Gladstone in the News
The Gladstone Institutes is gratified to receive media attention from around the globe. Check out the highlights of recent press coverage of Gladstone scientists and research. For other news, please be sure to follow us on Facebook and Twitter.
There is more good news about HIV treatment pills used to prevent infection in people at high risk of getting the AIDS virus: Follow-up from a landmark study that proved the drug works now shows that it does not encourage risky sex and is effective even if people skip some doses.
Direct reprogramming of cardiac muscle cells into pacemaker cells gives pig hearts back their rhythm.
A new study by U.S. scientists revealed a way to alleviate the learning and memory deficits caused by a gene linked to Alzheimer's disease. By transplanting new cells into the brain, they saw improved brain activity, restoring cognition to normal levels in elderly mice.
With more than 5 million Americans living with Alzheimer's disease, the race is on to develop new treatments for the condition. Now, researchers from the Gladstone Institutes in San Francisco, CA, and the University of California-San Francisco reveal they have successfully reversed learning and memory deficits in mouse models of Alzheimer's through transplantation of healthy brain cells.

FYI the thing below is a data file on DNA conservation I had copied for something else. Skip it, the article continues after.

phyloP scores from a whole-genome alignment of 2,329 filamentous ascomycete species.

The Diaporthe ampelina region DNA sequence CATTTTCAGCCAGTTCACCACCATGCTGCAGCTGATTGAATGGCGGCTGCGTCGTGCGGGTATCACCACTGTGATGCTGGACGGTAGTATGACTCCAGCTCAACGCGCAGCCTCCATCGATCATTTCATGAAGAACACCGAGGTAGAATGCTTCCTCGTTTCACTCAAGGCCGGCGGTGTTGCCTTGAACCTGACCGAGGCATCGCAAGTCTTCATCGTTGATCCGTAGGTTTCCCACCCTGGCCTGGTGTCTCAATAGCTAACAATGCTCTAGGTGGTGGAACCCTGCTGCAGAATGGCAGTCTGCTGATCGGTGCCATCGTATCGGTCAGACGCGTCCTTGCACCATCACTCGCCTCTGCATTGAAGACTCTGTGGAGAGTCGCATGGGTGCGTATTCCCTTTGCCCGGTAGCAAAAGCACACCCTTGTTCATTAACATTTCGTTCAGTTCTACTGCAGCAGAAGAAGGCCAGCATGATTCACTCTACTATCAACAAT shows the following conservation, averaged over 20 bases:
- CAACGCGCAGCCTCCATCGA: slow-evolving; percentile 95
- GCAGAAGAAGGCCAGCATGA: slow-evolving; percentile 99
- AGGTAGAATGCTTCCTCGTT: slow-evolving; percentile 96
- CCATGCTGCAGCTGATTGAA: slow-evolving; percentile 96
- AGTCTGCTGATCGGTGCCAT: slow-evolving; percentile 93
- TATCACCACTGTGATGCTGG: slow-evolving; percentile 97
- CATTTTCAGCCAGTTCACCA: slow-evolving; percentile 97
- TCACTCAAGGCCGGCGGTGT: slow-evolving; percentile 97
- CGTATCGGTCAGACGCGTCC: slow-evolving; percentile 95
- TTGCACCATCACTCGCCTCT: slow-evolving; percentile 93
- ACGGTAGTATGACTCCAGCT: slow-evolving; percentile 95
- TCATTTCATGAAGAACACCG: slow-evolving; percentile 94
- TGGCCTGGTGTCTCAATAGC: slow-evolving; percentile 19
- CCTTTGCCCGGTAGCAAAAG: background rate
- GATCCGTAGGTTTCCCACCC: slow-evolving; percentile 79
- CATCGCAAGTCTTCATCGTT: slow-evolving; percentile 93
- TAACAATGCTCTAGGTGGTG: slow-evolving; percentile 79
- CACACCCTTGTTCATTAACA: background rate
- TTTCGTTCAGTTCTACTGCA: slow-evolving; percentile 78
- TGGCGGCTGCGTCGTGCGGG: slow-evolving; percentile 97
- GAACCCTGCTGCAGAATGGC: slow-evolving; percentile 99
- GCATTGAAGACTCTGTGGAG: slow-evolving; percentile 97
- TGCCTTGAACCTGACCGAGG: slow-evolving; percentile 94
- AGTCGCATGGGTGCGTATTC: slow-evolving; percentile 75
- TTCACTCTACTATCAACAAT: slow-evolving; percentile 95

Compounds that boost the 'noise' in genetic activity of HIV can reactivate the latent virus. Such drugs could make it easier to stamp out quiescent HIV infections.
Bumping up the random "noise" associated with HIV gene expression can help reactivate the virus in cells where it has been latent, making it easier to find and kill, according to research from San Francisco Gladstone Institutes.
It’s the latest in gene therapy, and it’s lowered cholesterol and heart attacks in mice. People are next.
From human induced pluripotent stem cells, researchers grow 3-D retinal tissue that can sense light.
Findings published yesterday in the journal Science by a team of scientists at the Gladstone Institutes identified a new way to make latent HIV reveal itself, which could help overcome one of the biggest obstacles to finding a cure for HIV infection. The scientists discovered that increasing the random activity, or noise, associated with HIV gene expression—without increasing the average level of gene expression—can reactivate latent HIV.
A team of scientists at the Gladstone Institutes has identified a new way to make latent HIV reveal itself, which could help overcome one of the biggest obstacles to finding a cure for HIV infection. They discovered that increasing the random activity, or noise, associated with HIV gene expression - without increasing the average level of gene expression - can reactivate latent HIV. Their findings were published in the journal Science.